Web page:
President-elect Donald Trump has chosen South Carolina Gov. Nikki Haley to serve as U.S. ambassador to the United Nations and prominent charter school advocate Betsy DeVos as his secretary of education, the first women selected for top-level administration posts in his new administration.
Both Cabinet-level positions require Senate confirmation.
While some cheered Haley's selection, despite her limited experience on the international stage, the DeVos choice faced criticism even before it was formally announced Wednesday. Conservatives warned that DeVos, a longtime Republican donor, previously supported the Common Core education standards that Trump railed against during the campaign.
Trump, who was at his Palm Beach estate Wednesday for the Thanksgiving holiday, called DeVos "a brilliant and passionate education advocate."
Haley, the daughter of Indian immigrants, is the only minority member chosen by Trump so far. Retired neurosurgeon and Trump loyalist, Ben Carson, an African-American, has been offered the job of secretary of the Department of Housing and Urban Development, according to a person familiar with the offer who spoke on the condition of anonymity because the person was not authorized to discuss the deliberations publicly.
Carson has not yet accepted the offer, but he tweeted on Wednesday that "an announcement is forthcoming about my role in helping to make America great again."
Trump said that Haley, his UN choice, "has a proven track record of bringing people together regardless of background or party affiliation to move critical policies forward for the betterment of her state and our country."
"She is also a proven dealmaker, and we look to be making plenty of deals," he said in a statement. "She will be a great leader representing us on the world stage."
DeVos, from Michigan, is a longtime advocate for charter schools and school vouchers. She currently leads the advocacy group, American Federation for Children, and sits on the board of the Jeb Bush-led Foundation for Excellence in Education.
"Under her leadership we will reform the U.S. education system and break the bureaucracy that is holding our children back so that we can deliver world-class education and school choice to all families," Trump said.
DeVos said in her own statement, "The status quo in education is not acceptable."
The DeVos family has been active in Republican politics for decades, especially as donors to GOP candidates and the Republican Party. DeVos' husband, Dick, is an heir to the Amway fortune and a former president of the company.
The couple gave $22.5 million to the Kennedy Center for the Performing Arts in Washington in 2010, at the time the largest private donation in the center's history.
Hours before the DeVos pick was announced, conservative policy leader Frank Cannon, president of American Principles Project, called her "an establishment, pro-Common Core secretary of education."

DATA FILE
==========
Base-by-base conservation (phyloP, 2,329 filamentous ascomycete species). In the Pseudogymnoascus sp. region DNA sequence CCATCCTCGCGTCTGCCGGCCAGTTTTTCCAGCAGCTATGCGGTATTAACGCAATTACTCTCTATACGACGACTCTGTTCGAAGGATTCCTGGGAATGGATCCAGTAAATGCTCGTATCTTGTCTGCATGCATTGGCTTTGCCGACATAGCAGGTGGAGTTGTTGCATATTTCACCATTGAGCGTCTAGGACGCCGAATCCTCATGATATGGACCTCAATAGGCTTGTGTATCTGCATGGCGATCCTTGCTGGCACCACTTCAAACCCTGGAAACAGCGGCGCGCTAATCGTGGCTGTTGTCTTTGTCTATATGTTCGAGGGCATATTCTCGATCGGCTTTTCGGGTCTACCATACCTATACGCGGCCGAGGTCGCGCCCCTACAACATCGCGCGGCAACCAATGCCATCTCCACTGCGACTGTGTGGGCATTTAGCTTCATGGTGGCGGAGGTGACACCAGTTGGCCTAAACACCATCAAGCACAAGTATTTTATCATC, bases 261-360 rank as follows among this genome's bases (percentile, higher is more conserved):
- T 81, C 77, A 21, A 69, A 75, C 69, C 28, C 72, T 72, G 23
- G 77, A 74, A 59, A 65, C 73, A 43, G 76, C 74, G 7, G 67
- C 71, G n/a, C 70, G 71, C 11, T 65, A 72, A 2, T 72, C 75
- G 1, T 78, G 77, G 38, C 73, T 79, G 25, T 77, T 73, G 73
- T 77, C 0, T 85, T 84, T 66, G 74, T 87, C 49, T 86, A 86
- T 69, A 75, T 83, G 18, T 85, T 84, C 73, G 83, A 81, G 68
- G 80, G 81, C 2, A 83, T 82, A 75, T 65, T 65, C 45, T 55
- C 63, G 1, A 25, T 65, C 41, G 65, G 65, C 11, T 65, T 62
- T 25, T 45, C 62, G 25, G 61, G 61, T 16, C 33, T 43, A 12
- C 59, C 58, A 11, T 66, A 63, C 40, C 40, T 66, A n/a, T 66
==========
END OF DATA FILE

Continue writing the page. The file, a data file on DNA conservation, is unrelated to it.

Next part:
"This would not qualify as 'draining the swamp,'" Cannon said, referencing Trump's campaign trail slogan. "And it seems to fly in the face of what Trump has stated on education policy up to this point."
Asked about DeVos' support for the Common Core standards, Trump spokesman Jason Miller noted that "the president-elect has been consistent and very clear in his opposition to Common Core."
"Anybody joining the administration is signing on to the president-elect's platform and vision for moving America forward," Miller said.
There was less immediate opposition to Haley's selection.
South Carolina Sen. Lindsey Graham praised his home-state governor as a good choice and said in a statement that he looks forward to working with her on "overdue reforms of the United Nations." Graham is chairman of the Senate's Foreign Operations Subcommittee on Appropriations, which is responsible for funding the UN and all American foreign assistance.
Haley said she accepted the assignment partly out of "a sense of duty."
"When the president believes you have a major contribution to make to the welfare of our nation, and to our nation's standing in the world, that is a calling that is important to heed," she said in a statement.
Not all presidents have treated the ambassadorship to the U.N. as a Cabinet-level position, and Republicans have tended not to grant that status.
Trump spokesman Jason Miller said Trump is "spending significant time" weighing his choice for secretary of state. Among those he has interviewed is 2012 GOP presidential nominee Mitt Romney, who repeatedly denounced Trump during the 2016 campaign.
After secretary of state, the UN ambassador is the highest-profile diplomatic position, often serving as the voice for U.S. positions on the international stage. As part of the Cabinet, Haley would have more opportunity to shape U.S. policies, rather than simply defend the administration's positions.
Yet it could be an awkward role at times. Trump campaigned on the theme of "America first" and said he is skeptical about "international unions that tie us up and bring America down." Trump has also described the United Nations as weak and incompetent.
Haley would be the third consecutive female U.S. ambassador to the UN, after Susan Rice and Samantha Power, the current ambassador.
Bad blood between Trump and Haley was evident through much of the campaign.
"The people of South Carolina are embarrassed by Nikki Haley!" Trump wrote on Twitter in March. Haley denounced several of Trump's campaign comments and urged voters to "reject the siren call of the angriest voices."
DeVos, too, was slow to warm to Trump.
She told The Associated Press in July, "A lot of the things he has said are very off-putting and concerning."
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